Prison Reforms & Rehabilitation
PRISONS REFORMS AND REHABILITATION PROGRAMME
There is insufficient knowledge about the African prison community, both in and out of correctional facilities. What is known is alarming and underscores the importance of acting rapidly to fill information gaps in order to better assess national situations, identify good practices and support more effective national policies, programs and service delivery. Occupancy rates reflect high levels of overcrowding. In Cameroon occupancy rates range around 300 per cent–345 per cent above planned levels. Overcrowding also translates into the mixing of prisoners across categories of those incarcerated (pre-trial detainees, convicts, juveniles, men and women). Available data shows very high numbers of pre-trial detainees, those awaiting sentencing or the outcome of appeals (percentage within the prison population) for most African countries, ranging between 50 and 70 per cent. Cameroon along with Mozambique and Madagascar are the countries with the highest number of such detainees at the level of 65%. The appalling physical conditions of African prisons, along with inadequate food and nutrition and almost non-existent health services, seriously exacerbate the prevalence of HIV and TB inside prisons. Poor food and nutrition, including low quality and scarcity of food for those incarcerated is also disquieting and becomes life-threatening.
An international agreement addressing prison conditions in Africa (Article 319 of the 1990 Kampala Declaration) allows prisons to form partnerships with organizations and NGOs like ICENECDEV and FAAFNET to provide rehabilitation services. These services encourage the successful reintegration of prisoners into society upon their release. ICENECDEV and FAAFNET initiated a pilot programme in Buea Central Prison to better the lives of detainees, in and out of prison, through gradual implementation of all two motives of the project and develop the human resource capacity within the prison service. Aimed at reducing recidivism and restoring agency to detainees the project covers human rights-based basic education, problem solving, hygiene, health, literacy, and management skills, and income-generating activities.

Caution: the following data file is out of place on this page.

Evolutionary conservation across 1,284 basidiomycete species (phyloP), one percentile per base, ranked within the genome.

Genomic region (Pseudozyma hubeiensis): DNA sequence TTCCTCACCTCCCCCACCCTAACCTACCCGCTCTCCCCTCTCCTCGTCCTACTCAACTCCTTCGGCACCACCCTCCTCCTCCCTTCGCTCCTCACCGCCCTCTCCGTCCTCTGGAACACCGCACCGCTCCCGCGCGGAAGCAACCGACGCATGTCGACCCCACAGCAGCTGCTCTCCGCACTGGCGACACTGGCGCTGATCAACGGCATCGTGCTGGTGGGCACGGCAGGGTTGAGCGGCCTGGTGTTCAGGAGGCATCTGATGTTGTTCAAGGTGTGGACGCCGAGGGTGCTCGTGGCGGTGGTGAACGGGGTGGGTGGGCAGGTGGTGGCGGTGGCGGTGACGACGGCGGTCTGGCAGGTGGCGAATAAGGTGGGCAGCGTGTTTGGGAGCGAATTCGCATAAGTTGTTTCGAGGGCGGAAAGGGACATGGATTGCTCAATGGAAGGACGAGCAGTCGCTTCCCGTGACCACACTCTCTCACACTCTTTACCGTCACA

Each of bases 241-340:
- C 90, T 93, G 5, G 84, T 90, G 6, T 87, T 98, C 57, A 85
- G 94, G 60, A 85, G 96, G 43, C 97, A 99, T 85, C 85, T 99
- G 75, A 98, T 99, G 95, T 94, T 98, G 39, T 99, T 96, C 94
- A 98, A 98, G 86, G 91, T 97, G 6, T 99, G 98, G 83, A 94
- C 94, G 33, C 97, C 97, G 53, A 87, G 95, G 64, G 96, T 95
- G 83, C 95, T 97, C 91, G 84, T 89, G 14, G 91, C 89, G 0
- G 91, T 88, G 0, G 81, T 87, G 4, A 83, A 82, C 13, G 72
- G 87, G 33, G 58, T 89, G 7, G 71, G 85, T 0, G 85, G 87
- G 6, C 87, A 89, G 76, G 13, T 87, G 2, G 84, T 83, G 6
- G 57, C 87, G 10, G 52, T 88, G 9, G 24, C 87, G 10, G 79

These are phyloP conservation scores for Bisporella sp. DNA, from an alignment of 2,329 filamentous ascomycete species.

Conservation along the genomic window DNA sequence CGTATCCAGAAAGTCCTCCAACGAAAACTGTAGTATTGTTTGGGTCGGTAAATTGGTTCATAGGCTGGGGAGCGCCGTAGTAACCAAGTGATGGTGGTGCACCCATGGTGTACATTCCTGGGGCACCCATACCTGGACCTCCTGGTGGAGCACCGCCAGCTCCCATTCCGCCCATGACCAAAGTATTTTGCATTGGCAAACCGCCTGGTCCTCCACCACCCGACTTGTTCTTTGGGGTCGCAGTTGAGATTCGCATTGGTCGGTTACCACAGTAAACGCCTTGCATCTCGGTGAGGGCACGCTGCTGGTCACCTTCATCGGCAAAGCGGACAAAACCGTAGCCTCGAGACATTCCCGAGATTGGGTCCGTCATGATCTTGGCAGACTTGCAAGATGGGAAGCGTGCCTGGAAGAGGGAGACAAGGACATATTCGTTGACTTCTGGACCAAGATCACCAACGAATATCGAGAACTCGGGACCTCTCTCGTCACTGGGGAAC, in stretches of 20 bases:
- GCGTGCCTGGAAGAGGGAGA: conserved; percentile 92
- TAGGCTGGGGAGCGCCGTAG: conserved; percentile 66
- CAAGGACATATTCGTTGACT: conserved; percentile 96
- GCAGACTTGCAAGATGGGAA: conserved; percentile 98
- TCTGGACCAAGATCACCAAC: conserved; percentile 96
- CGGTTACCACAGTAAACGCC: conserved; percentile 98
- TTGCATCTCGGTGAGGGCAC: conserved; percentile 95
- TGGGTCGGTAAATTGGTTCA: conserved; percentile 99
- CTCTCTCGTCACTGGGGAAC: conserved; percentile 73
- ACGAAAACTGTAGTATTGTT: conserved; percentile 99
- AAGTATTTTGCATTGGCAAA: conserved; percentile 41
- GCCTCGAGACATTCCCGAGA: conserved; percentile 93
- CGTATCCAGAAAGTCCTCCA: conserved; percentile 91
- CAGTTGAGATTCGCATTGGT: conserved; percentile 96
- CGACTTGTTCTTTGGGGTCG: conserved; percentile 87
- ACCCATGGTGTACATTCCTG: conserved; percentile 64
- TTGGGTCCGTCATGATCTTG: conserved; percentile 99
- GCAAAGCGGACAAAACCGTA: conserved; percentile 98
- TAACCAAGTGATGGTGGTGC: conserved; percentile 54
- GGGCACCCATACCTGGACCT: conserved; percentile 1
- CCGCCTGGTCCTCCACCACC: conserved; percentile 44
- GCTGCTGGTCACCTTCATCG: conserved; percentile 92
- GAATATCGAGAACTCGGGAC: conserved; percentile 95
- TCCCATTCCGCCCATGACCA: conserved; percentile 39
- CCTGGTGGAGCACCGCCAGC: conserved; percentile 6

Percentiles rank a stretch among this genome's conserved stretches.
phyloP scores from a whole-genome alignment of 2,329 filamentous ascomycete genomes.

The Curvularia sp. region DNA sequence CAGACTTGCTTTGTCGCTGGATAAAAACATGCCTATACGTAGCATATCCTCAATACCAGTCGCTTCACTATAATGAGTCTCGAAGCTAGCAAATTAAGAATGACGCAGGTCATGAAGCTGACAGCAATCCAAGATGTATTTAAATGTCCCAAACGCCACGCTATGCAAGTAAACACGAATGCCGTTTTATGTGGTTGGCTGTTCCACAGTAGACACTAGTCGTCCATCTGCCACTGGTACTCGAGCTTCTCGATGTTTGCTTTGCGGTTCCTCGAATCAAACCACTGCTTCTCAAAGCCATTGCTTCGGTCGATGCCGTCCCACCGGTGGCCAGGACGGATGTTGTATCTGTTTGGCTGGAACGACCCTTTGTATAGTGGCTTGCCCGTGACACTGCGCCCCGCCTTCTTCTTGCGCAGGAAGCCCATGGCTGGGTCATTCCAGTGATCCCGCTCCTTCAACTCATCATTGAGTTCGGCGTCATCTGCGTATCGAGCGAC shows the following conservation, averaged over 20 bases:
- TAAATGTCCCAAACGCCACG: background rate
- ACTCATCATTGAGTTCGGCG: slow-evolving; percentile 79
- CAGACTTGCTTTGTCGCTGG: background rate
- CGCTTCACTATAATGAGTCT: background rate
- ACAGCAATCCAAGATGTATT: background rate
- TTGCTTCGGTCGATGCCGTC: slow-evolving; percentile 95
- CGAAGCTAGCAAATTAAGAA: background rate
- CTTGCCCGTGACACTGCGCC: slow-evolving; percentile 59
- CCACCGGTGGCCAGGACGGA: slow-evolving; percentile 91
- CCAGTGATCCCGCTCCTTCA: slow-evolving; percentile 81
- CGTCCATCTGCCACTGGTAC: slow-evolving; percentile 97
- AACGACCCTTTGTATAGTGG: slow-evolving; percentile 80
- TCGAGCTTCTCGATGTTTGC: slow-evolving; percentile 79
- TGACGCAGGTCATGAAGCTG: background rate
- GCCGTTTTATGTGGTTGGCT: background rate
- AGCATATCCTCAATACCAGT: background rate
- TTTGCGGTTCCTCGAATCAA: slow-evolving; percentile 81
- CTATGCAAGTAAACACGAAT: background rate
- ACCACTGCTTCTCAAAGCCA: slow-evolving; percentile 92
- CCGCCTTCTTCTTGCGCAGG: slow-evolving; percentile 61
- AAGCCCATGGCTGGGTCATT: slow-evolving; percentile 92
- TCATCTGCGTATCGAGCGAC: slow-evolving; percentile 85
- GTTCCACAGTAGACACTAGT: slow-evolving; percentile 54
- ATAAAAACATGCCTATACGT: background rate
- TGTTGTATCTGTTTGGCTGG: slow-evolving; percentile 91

Detainees are stripped of their sense of agency and dignity in their own lives by poverty and want, then further marginalized and often rejected by their families and communities because of their confinement. After release, they often see no alternatives than to commit offenses that lead them back to prison.
Rehabilitation is intended to produce positive changes in offenders so they will stop committing crimes. Vocational programs train and certify offenders in trades to pursue upon their release. Academic programs provide formal adult, basic and secondary education courses.
This programme is addressing aspects of sustainability through fostering environmental stewardship and other workshops opportunities for offenders that may lead to a change in quality of life and a reduction in recidivism.
ICENECDEV and FAAFNET have implemented the following activities in the Buea Central Prison: Literacy classes, installation of 3,000 litres water tank, regional training workshop on human rights and improvement of detention conditions in the south west region, equipping the infirmary with drugs, building the capacity of the library of the National School of Penitentiary Administration (ENAP) ,donation of farming tools( fertilizers,seed,cutlaases, hoes, spraying cans )and vocational training ( tailoring,carpentry,barbing,farming,art and craft).